Tuesday, 7 June 2011

A Lesson with Duncan Ross

Duncan Ross from Poyntzfield Herb Nursery joined us today.

In the afternoon, we trudged through the wet, miserable Scottish weather to the nursery and up to our student plots. We wanted to check our seeds as well, the ones we'd sown in November last year, and Duncan wanted to go through seed planting with us again in the comfort of the potting shed.

Both of these didn't go exactly to plan. Our seeds from November were all covered in what looked like a soft green moss, which Duncan blamed on the compost mixture we used. As for the seeds, well... most of them hadn't really done anything, only the fairly easy to germinate ones had thought about doing anything.

As for the seed planting, by the time we'd finished with our student plots, the nursery staff were getting ready to close up and lock the potting shed, so we were moved, swiftly, with a foldable table, into the poly-tunnel. So, we began planting some more seeds, this time in only a pro-seed-germinating compost. With an array of pots and seeds, we were quick, having known the planting technique from our last class, plus we were so cold, wet and muddy we wanted to get back to the classroom asap!
Leaving the seeds with our other, failed, attempts, we gave them a quick water, before collecting up the rest of the seeds, sheltering them from the rain... in pockets and such, and headed back to the classroom.

As I said, we also pottered around our student plots today. In the never-ending drizzle, we stomped around in the mud, removing the plants the previous students had left, moving some to the "stock" bed, if they weren't wanted by any other students. As I'd missed the previous lesson with Duncan that had been focused on the student plots.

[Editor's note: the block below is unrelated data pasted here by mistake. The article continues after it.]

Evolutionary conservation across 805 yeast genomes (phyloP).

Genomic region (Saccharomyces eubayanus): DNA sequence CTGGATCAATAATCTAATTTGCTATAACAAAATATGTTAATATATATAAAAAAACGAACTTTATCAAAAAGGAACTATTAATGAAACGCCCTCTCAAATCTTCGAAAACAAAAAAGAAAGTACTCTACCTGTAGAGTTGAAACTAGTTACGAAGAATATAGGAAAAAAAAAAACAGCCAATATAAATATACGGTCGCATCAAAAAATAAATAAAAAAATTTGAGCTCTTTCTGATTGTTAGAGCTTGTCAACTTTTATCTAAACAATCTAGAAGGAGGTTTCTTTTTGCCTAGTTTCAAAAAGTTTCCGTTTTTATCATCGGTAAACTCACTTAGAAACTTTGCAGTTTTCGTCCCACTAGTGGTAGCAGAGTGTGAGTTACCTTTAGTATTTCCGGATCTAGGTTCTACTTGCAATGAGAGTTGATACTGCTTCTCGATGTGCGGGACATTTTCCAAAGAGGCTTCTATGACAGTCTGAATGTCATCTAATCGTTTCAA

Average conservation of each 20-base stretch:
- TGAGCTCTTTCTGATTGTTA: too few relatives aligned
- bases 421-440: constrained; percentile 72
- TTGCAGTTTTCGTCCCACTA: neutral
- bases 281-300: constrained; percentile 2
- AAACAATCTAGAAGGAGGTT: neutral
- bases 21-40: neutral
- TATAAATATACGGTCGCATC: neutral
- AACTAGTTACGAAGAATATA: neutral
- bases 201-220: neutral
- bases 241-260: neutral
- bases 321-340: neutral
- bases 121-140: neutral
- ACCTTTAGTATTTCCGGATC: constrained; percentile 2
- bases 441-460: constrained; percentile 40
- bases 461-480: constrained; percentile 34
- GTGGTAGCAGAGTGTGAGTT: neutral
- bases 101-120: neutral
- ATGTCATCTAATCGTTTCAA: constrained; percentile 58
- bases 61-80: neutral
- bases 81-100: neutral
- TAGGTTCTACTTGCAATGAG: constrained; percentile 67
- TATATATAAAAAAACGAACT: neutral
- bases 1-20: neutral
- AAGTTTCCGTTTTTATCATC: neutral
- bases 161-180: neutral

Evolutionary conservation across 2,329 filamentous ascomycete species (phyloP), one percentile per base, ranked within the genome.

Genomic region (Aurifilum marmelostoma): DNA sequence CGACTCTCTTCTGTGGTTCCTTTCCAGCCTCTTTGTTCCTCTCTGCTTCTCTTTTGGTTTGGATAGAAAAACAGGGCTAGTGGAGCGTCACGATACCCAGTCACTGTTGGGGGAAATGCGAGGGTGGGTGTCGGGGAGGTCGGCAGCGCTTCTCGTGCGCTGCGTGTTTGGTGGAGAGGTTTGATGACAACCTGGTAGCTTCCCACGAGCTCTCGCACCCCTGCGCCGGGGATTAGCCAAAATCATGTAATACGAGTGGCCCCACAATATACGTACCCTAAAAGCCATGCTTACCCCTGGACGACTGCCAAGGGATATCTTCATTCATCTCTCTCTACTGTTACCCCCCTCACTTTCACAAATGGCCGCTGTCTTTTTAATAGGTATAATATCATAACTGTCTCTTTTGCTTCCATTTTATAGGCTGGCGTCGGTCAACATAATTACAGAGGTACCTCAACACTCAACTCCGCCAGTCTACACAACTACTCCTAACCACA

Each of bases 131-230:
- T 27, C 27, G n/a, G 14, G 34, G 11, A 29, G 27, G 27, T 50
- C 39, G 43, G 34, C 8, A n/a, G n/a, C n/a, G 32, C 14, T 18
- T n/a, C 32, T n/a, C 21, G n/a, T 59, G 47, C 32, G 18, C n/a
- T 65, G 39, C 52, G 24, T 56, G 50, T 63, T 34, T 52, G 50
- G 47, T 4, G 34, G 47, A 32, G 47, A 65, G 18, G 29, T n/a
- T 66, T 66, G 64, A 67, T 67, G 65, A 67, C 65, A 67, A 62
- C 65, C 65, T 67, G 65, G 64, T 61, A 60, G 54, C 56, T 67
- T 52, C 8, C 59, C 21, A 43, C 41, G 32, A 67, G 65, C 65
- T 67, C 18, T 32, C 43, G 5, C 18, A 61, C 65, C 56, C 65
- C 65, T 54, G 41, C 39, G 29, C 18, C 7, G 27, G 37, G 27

Catherine re-joined us at this point, and after several cups of tea, for the rest of the group, we sat down, in our sodden, mud-covered (in my point of view) clothes and watched a video on traditional Tibetan medicine. It followed the story of the traditional culture, and the traditional ways in which the fresh flowers were chosen and protected, it also followed the journey of two young training doctors as they travelled to Edinburgh, to study conservation at RBGE. The problem in the Tibetan culture, there is no knowledge of cultivation and conservation to help maintain the variety of botanicals they pick and use. So, this scheme was designed to train and send back this knowledge, so it can be passed on and, in theory, help to maintain the traditional Tibetan medicine practice.

After the video, we trudged back out into the miserable weather, home time!

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